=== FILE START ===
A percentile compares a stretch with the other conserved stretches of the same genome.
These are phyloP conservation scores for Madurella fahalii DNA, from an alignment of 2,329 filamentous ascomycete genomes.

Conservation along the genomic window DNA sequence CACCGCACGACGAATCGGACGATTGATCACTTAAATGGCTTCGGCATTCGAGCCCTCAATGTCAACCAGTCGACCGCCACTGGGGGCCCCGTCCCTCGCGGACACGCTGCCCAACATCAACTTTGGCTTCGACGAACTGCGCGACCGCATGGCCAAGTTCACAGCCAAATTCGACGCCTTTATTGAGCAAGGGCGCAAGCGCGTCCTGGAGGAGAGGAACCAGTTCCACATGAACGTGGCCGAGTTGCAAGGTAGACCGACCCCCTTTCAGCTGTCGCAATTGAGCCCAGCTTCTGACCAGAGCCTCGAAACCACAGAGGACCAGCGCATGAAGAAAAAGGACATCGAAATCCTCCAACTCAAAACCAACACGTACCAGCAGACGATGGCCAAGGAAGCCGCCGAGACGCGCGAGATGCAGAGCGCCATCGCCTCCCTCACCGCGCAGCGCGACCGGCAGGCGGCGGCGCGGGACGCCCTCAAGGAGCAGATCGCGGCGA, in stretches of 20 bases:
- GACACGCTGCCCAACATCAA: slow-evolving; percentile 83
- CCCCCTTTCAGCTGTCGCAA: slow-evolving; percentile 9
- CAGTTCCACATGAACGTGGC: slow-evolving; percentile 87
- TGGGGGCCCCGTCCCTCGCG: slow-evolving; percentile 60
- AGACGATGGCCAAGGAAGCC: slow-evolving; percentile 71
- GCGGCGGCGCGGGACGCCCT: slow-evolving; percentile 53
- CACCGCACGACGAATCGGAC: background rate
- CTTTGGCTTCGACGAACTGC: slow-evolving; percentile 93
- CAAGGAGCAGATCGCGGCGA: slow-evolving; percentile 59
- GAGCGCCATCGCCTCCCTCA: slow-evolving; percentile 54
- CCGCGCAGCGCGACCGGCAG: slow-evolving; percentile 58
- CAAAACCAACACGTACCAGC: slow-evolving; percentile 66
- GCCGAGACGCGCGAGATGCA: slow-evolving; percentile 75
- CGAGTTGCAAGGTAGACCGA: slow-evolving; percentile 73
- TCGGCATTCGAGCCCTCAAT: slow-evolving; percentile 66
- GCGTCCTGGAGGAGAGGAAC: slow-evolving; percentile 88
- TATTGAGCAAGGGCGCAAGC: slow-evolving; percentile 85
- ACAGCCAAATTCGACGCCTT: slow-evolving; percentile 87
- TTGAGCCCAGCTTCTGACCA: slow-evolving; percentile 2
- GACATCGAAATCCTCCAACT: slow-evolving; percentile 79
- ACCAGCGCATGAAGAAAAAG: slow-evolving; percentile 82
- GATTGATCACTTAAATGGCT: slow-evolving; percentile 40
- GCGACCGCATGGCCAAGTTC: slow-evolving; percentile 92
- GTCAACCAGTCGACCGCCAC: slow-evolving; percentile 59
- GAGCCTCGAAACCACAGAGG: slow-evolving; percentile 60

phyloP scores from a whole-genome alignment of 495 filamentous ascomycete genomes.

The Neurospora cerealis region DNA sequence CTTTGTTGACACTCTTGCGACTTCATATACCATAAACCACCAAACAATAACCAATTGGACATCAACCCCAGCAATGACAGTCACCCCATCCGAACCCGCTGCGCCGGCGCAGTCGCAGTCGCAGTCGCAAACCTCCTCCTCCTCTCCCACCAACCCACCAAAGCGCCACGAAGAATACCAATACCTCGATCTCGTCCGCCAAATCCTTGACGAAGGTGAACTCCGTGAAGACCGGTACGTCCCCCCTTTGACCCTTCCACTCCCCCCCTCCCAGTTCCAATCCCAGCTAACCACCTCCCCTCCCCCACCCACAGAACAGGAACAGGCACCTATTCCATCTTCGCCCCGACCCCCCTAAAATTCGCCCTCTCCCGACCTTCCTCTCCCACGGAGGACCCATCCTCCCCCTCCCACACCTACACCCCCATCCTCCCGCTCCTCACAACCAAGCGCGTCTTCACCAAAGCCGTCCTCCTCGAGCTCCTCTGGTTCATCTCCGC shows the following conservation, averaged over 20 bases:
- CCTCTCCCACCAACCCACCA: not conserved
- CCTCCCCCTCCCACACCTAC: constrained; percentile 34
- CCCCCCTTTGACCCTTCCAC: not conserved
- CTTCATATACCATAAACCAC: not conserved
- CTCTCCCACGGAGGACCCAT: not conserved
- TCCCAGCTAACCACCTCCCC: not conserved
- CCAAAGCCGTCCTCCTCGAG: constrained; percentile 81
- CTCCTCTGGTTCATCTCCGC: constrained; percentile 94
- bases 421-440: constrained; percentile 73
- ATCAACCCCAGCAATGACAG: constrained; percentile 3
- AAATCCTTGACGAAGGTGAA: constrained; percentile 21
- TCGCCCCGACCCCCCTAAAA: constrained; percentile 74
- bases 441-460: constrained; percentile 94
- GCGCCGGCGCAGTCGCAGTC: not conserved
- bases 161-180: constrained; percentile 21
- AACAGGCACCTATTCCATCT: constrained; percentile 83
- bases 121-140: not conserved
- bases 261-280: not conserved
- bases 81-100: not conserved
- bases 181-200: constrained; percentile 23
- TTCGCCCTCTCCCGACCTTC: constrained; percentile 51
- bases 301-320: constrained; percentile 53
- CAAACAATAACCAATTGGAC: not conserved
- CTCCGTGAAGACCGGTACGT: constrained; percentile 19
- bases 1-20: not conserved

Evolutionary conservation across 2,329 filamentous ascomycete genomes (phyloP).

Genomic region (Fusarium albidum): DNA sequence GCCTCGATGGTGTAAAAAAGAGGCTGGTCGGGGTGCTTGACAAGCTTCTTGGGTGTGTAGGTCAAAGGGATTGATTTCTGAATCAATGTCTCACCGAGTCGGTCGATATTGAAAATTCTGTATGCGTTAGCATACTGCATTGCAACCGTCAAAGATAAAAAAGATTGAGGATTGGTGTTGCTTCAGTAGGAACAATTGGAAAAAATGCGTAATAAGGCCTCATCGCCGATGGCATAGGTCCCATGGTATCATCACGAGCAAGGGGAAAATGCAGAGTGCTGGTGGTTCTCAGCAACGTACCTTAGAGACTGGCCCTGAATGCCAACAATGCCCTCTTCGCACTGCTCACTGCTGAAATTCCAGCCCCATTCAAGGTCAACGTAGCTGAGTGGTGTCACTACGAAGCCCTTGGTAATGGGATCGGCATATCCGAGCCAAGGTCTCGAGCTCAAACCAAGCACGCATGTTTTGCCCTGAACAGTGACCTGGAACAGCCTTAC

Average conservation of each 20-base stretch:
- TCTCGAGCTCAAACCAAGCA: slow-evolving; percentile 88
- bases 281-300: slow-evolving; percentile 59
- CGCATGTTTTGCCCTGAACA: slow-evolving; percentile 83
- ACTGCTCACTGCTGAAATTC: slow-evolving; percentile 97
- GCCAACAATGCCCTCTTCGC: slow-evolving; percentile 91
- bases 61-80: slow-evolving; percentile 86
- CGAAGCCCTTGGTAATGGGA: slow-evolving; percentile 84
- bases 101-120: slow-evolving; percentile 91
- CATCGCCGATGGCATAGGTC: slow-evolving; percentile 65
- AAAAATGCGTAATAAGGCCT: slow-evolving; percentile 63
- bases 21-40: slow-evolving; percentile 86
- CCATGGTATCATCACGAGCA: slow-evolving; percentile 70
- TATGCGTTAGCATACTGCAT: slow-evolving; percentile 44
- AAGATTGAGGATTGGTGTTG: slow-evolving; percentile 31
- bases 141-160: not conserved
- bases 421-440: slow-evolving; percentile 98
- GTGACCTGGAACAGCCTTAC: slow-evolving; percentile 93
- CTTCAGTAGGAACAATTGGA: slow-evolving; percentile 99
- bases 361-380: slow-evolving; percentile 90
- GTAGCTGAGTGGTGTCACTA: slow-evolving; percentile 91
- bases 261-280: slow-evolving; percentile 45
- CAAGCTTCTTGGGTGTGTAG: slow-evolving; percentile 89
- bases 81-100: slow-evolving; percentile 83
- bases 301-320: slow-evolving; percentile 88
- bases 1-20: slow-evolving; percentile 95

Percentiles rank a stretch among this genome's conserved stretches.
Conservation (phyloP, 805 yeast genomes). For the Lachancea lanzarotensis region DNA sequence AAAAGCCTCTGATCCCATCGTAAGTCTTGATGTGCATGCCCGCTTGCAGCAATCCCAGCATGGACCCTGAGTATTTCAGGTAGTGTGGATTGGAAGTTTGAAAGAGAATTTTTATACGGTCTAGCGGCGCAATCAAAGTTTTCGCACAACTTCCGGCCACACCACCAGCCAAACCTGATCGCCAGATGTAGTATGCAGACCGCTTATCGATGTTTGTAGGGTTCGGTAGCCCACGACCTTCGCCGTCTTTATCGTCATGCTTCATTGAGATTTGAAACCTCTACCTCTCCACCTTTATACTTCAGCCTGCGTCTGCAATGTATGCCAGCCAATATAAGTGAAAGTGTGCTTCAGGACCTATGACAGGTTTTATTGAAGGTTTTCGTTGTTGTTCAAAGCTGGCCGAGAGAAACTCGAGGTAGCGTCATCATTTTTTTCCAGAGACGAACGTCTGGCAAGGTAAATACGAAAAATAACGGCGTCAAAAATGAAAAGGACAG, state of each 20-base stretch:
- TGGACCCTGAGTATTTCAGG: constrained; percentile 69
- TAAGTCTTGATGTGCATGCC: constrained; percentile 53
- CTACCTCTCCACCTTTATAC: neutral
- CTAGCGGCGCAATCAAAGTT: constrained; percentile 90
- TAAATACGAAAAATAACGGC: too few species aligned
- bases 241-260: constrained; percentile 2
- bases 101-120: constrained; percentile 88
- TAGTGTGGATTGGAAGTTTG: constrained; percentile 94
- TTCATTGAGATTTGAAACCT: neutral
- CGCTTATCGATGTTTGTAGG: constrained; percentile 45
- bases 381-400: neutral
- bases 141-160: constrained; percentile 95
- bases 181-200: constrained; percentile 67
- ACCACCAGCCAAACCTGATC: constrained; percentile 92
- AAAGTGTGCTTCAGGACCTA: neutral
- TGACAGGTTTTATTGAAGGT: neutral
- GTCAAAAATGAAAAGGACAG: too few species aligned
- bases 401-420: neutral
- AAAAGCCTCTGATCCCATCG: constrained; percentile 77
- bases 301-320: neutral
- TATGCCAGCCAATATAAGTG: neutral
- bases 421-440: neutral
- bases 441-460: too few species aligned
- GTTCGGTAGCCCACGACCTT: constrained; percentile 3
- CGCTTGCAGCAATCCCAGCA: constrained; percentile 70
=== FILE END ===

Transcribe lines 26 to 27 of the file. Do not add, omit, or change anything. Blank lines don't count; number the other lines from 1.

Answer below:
- GCGACCGCATGGCCAAGTTC: slow-evolving; percentile 92
- GTCAACCAGTCGACCGCCAC: slow-evolving; percentile 59